In 2008, Zahne Castley noticed her husband, Barry, had what she describes as "a bit of a puffy collarbone."
"He refused to go to the doctor because he didn’t believe there was anything wrong," Castley told The Huffington Post Australia. "It wasn't extreme or anything -- it just looked a bit weird, a bit puffy, and different to the collarbone on the other side.
"He is just such an easy going bloke, I had to put my foot down a bit."
It's lucky she did, as it turned out that puffiness was a sign of Hodgkin Lymphoma -- in other words, cancer of the lymphatic system.
The diagnosis was delivered to the couple on their wedding anniversary.
"Because we live remotely [in Mount Isa] we received the news by phone, as we couldn't get in front of a doctor," Castley said. "I could tell by the look on his face what the news was.
"It snowballed from there very quickly. We had two weeks to pack and get out of Mount Isa so he could get the treatment he needed."
The Castleys, whose son Jaxon was at that stage nine months old, had to relocate almost immediately to Townsville, 900km from home.
It is a decision Zahne Castley says was made much easier with the assistance of The Leukemia Foundation, which helped her and Barry find accommodation in Townsville for the seven months they would need to live there.
"Firstly they found us temporary accommodation at a motel, and then when a unit became available at the Freemasons Village (adjacent to the Townsville Hospital) we all just stayed there. Barry was even able to live in the village with us, except a couple of times when he had to be admitted.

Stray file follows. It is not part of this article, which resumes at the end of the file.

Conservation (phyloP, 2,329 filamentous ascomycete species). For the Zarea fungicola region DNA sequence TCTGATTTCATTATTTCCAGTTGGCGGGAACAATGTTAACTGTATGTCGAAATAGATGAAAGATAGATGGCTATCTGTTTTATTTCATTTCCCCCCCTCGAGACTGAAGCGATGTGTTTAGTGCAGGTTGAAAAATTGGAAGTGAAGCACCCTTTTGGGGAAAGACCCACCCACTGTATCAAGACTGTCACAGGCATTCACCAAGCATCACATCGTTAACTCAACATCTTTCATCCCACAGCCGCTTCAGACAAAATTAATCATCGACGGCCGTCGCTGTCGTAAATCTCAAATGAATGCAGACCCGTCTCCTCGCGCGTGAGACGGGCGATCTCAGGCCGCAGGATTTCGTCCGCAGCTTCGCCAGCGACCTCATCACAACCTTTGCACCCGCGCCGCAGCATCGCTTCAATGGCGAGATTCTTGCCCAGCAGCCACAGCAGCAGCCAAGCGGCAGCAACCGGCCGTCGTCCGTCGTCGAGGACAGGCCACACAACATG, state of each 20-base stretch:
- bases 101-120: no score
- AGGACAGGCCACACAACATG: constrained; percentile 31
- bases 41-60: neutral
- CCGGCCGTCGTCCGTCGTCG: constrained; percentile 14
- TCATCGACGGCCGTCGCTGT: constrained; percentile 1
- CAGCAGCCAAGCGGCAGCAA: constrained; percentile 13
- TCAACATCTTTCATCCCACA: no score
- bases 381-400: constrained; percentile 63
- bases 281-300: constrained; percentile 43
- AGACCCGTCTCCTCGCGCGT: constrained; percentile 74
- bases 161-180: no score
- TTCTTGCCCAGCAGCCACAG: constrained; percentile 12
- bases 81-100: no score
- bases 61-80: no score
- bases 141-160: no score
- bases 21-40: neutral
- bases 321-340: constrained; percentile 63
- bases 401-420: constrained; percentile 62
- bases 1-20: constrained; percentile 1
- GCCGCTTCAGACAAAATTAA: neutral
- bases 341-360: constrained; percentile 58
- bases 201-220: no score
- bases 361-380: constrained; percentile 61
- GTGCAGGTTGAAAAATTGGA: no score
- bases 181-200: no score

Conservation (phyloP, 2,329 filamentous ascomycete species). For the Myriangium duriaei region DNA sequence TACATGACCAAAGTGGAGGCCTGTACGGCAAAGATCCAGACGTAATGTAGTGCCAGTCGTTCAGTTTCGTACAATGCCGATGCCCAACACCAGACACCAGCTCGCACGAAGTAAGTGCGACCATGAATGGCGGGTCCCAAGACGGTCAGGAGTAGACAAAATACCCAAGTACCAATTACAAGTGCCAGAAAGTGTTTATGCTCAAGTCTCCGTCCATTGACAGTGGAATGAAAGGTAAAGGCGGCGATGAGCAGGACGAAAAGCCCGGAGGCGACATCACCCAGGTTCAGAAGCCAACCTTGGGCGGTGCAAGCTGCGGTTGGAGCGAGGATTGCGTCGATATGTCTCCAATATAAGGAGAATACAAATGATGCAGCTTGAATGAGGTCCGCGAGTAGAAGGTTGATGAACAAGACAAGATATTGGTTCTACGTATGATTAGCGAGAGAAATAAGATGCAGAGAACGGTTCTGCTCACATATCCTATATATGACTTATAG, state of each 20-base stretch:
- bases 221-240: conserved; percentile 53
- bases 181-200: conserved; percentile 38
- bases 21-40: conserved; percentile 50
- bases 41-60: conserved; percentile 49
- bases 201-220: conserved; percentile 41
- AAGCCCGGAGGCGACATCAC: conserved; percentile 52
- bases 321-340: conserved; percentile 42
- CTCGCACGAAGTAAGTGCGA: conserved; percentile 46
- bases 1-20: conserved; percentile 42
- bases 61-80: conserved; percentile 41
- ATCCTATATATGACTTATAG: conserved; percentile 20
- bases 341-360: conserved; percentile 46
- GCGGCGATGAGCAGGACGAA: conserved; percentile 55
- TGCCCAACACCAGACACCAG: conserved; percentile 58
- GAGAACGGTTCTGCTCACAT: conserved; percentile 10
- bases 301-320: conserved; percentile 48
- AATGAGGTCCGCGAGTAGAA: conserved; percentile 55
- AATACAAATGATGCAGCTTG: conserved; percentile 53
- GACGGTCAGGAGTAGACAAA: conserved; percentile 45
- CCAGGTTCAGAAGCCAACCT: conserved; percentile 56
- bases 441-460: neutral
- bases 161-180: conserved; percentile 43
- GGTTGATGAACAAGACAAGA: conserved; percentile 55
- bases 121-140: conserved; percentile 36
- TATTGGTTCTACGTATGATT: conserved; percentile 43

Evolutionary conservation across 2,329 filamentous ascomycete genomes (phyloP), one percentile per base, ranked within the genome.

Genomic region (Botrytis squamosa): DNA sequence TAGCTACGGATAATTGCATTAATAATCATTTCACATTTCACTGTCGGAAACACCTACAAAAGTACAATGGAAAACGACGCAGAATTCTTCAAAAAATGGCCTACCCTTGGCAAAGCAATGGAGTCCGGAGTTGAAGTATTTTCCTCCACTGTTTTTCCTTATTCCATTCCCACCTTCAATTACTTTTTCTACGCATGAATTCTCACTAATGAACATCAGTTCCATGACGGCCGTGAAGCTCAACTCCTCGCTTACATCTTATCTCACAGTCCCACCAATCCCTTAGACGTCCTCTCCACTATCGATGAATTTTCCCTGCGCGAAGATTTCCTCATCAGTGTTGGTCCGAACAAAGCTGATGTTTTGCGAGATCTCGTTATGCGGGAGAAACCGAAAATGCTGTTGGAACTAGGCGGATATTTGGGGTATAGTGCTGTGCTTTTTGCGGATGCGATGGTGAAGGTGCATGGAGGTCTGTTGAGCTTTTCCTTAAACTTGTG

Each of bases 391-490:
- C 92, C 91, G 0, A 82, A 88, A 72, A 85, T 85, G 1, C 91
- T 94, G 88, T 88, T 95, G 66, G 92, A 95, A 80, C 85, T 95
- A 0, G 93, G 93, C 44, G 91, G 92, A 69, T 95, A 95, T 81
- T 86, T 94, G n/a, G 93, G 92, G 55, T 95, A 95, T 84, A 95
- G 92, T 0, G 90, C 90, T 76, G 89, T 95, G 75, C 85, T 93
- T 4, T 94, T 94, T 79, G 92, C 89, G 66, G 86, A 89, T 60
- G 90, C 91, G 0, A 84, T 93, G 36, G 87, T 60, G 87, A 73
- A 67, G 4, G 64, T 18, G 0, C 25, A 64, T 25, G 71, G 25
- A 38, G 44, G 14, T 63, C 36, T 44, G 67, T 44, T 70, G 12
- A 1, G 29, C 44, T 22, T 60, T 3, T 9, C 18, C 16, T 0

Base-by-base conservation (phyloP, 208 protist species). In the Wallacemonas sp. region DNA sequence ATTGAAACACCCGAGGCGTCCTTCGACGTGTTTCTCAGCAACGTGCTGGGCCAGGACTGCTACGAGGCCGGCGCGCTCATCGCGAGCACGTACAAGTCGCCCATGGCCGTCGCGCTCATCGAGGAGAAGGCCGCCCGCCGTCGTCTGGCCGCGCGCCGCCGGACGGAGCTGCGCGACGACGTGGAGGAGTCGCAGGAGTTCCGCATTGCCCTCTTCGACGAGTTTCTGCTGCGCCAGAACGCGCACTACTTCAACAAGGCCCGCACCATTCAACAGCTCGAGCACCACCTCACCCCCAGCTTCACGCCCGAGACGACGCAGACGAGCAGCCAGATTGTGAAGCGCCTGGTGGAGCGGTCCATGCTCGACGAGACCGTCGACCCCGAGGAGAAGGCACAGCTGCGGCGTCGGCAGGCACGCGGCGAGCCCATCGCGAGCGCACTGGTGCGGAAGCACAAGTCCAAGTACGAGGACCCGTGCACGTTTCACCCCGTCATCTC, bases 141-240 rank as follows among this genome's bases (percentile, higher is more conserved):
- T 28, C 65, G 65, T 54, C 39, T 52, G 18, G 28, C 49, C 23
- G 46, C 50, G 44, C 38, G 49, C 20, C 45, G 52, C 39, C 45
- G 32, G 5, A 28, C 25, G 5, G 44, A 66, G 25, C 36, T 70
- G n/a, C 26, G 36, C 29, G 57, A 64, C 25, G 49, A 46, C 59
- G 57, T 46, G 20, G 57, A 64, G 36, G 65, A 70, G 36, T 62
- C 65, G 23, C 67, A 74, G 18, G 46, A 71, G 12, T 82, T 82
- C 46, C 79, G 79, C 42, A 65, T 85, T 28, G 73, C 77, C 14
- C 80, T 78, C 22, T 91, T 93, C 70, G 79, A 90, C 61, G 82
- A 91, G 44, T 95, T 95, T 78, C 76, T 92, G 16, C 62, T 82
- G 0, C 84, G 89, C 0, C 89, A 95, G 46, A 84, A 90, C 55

"If it weren't for [the foundation], this all would have been extremely challenging financially. At that time I was a stay at home mum and Barry was providing our family income. If we had to have moved and not had accommodation, it would have been extremely difficult financially and just added so much stress to what was already a stressful situation.
"We were just very fortunate in that it was just seamless. We didn’t have to do very much."
For these reasons, the now mother-of-two has no qualms about picking up the razor and shaving her head as part of the charity's annual fundraising event, the World's Biggest Shave, taking place from Thursday March 10 to Sunday March 13, 2016.
"I have actually wanted to take part since Barry’s cancer, just because I felt like I wanted to repay what was given so freely to us," Castley said.
"But up until this year my children have been very little, and I felt they wouldn’t understand why I looked so different. In saying that, they are not happy about it now, but they understand why I'm doing it."
Formed in 1998, the World's Greatest Shave now boasts 150,000 participants each March who are sponsored to either shave or colour their hair in order to support Australians with blood cancer and fund research.
"It’s a busy time. There are a lot of people signing up to shave their heads in the next couple of weeks," Head of Fundraising at the Leukaemia Foundation, David Simms, told HuffPost Australia.
"It’s a big thing, shaving your head, but here we are with over 100,000 people across the country making that extraordinary decision and getting people to sponsor them to do it."
This year, Simms says the charity aims to raise $18 million.
"That’s about half the money The Leukemia Foundation needs each year to support families going through all the different blood cancers, as well as research into better treatments," Simms said.
"It can be a very long journey when you get a blood cancer. It can be long and grueling. A lot of research we fund is looking at better ways to treat patients.
"We all hope and dream of a cure, but that’s a long way off. In saying that, we have made huge strides in recent years, coming up with drugs that help people deal with their cancer. There are many drugs now which as recently as seven years ago were not available."Suggest a correction